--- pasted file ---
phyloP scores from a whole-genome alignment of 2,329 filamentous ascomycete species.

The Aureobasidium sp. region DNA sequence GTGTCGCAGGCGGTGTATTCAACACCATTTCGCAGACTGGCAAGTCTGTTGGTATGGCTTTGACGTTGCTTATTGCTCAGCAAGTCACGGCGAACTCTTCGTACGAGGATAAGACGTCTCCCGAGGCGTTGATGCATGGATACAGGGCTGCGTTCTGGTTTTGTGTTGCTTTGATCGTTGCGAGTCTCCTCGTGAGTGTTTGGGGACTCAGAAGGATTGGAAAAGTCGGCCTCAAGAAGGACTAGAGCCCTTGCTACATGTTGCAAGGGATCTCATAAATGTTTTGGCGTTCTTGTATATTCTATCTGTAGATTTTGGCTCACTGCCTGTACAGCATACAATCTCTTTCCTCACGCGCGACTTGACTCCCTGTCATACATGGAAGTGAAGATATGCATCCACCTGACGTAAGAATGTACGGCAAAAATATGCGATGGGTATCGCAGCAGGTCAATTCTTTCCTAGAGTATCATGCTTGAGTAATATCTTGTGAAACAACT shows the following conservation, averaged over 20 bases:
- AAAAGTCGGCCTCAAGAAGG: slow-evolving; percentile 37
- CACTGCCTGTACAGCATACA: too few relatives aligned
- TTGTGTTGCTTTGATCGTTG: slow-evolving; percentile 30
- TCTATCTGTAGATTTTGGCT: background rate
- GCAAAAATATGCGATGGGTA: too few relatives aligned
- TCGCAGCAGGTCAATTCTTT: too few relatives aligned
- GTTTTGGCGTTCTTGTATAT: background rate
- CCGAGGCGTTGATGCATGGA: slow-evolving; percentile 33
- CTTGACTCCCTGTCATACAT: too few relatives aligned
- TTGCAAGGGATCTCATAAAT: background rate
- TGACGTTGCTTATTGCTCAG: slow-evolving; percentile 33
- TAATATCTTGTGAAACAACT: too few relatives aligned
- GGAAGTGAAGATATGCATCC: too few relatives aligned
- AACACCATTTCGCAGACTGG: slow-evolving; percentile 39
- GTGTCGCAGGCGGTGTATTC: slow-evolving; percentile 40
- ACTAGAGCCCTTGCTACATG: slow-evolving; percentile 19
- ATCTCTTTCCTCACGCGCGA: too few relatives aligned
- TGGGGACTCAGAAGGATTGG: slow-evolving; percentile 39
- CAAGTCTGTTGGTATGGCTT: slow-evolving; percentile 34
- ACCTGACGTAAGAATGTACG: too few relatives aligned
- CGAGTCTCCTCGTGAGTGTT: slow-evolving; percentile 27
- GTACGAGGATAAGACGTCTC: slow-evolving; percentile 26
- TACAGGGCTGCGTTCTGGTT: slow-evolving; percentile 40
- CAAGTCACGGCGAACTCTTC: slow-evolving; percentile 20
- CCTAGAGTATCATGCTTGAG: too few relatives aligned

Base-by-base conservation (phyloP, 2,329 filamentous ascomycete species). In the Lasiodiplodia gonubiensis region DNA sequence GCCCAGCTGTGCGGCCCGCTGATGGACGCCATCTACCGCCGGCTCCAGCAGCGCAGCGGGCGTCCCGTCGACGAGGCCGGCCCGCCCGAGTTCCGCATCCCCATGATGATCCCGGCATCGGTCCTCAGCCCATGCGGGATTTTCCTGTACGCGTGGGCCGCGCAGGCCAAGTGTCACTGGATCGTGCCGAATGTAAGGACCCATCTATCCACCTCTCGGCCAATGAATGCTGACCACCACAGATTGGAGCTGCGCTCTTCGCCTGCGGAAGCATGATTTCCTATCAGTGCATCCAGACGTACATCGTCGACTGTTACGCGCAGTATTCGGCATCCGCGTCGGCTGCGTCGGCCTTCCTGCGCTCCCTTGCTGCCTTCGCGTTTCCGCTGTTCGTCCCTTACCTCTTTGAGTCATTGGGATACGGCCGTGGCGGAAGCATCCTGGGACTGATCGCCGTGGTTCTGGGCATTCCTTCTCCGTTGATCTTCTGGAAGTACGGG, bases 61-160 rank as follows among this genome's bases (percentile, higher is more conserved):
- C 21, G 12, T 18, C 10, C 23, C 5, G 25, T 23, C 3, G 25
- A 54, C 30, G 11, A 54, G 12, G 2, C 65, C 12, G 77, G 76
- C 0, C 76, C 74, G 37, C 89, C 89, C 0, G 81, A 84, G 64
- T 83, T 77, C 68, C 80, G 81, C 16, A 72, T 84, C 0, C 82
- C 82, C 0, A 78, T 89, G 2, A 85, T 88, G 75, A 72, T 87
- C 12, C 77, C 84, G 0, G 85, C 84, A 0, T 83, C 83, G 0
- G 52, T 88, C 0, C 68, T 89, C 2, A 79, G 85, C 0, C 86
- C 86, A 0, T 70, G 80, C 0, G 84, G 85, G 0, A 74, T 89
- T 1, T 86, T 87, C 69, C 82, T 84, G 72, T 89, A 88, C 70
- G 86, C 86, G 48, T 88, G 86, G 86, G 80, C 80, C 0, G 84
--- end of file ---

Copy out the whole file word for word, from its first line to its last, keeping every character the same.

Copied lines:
phyloP scores from a whole-genome alignment of 2,329 filamentous ascomycete species.

The Aureobasidium sp. region DNA sequence GTGTCGCAGGCGGTGTATTCAACACCATTTCGCAGACTGGCAAGTCTGTTGGTATGGCTTTGACGTTGCTTATTGCTCAGCAAGTCACGGCGAACTCTTCGTACGAGGATAAGACGTCTCCCGAGGCGTTGATGCATGGATACAGGGCTGCGTTCTGGTTTTGTGTTGCTTTGATCGTTGCGAGTCTCCTCGTGAGTGTTTGGGGACTCAGAAGGATTGGAAAAGTCGGCCTCAAGAAGGACTAGAGCCCTTGCTACATGTTGCAAGGGATCTCATAAATGTTTTGGCGTTCTTGTATATTCTATCTGTAGATTTTGGCTCACTGCCTGTACAGCATACAATCTCTTTCCTCACGCGCGACTTGACTCCCTGTCATACATGGAAGTGAAGATATGCATCCACCTGACGTAAGAATGTACGGCAAAAATATGCGATGGGTATCGCAGCAGGTCAATTCTTTCCTAGAGTATCATGCTTGAGTAATATCTTGTGAAACAACT shows the following conservation, averaged over 20 bases:
- AAAAGTCGGCCTCAAGAAGG: slow-evolving; percentile 37
- CACTGCCTGTACAGCATACA: too few relatives aligned
- TTGTGTTGCTTTGATCGTTG: slow-evolving; percentile 30
- TCTATCTGTAGATTTTGGCT: background rate
- GCAAAAATATGCGATGGGTA: too few relatives aligned
- TCGCAGCAGGTCAATTCTTT: too few relatives aligned
- GTTTTGGCGTTCTTGTATAT: background rate
- CCGAGGCGTTGATGCATGGA: slow-evolving; percentile 33
- CTTGACTCCCTGTCATACAT: too few relatives aligned
- TTGCAAGGGATCTCATAAAT: background rate
- TGACGTTGCTTATTGCTCAG: slow-evolving; percentile 33
- TAATATCTTGTGAAACAACT: too few relatives aligned
- GGAAGTGAAGATATGCATCC: too few relatives aligned
- AACACCATTTCGCAGACTGG: slow-evolving; percentile 39
- GTGTCGCAGGCGGTGTATTC: slow-evolving; percentile 40
- ACTAGAGCCCTTGCTACATG: slow-evolving; percentile 19
- ATCTCTTTCCTCACGCGCGA: too few relatives aligned
- TGGGGACTCAGAAGGATTGG: slow-evolving; percentile 39
- CAAGTCTGTTGGTATGGCTT: slow-evolving; percentile 34
- ACCTGACGTAAGAATGTACG: too few relatives aligned
- CGAGTCTCCTCGTGAGTGTT: slow-evolving; percentile 27
- GTACGAGGATAAGACGTCTC: slow-evolving; percentile 26
- TACAGGGCTGCGTTCTGGTT: slow-evolving; percentile 40
- CAAGTCACGGCGAACTCTTC: slow-evolving; percentile 20
- CCTAGAGTATCATGCTTGAG: too few relatives aligned

Base-by-base conservation (phyloP, 2,329 filamentous ascomycete species). In the Lasiodiplodia gonubiensis region DNA sequence GCCCAGCTGTGCGGCCCGCTGATGGACGCCATCTACCGCCGGCTCCAGCAGCGCAGCGGGCGTCCCGTCGACGAGGCCGGCCCGCCCGAGTTCCGCATCCCCATGATGATCCCGGCATCGGTCCTCAGCCCATGCGGGATTTTCCTGTACGCGTGGGCCGCGCAGGCCAAGTGTCACTGGATCGTGCCGAATGTAAGGACCCATCTATCCACCTCTCGGCCAATGAATGCTGACCACCACAGATTGGAGCTGCGCTCTTCGCCTGCGGAAGCATGATTTCCTATCAGTGCATCCAGACGTACATCGTCGACTGTTACGCGCAGTATTCGGCATCCGCGTCGGCTGCGTCGGCCTTCCTGCGCTCCCTTGCTGCCTTCGCGTTTCCGCTGTTCGTCCCTTACCTCTTTGAGTCATTGGGATACGGCCGTGGCGGAAGCATCCTGGGACTGATCGCCGTGGTTCTGGGCATTCCTTCTCCGTTGATCTTCTGGAAGTACGGG, bases 61-160 rank as follows among this genome's bases (percentile, higher is more conserved):
- C 21, G 12, T 18, C 10, C 23, C 5, G 25, T 23, C 3, G 25
- A 54, C 30, G 11, A 54, G 12, G 2, C 65, C 12, G 77, G 76
- C 0, C 76, C 74, G 37, C 89, C 89, C 0, G 81, A 84, G 64
- T 83, T 77, C 68, C 80, G 81, C 16, A 72, T 84, C 0, C 82
- C 82, C 0, A 78, T 89, G 2, A 85, T 88, G 75, A 72, T 87
- C 12, C 77, C 84, G 0, G 85, C 84, A 0, T 83, C 83, G 0
- G 52, T 88, C 0, C 68, T 89, C 2, A 79, G 85, C 0, C 86
- C 86, A 0, T 70, G 80, C 0, G 84, G 85, G 0, A 74, T 89
- T 1, T 86, T 87, C 69, C 82, T 84, G 72, T 89, A 88, C 70
- G 86, C 86, G 48, T 88, G 86, G 86, G 80, C 80, C 0, G 84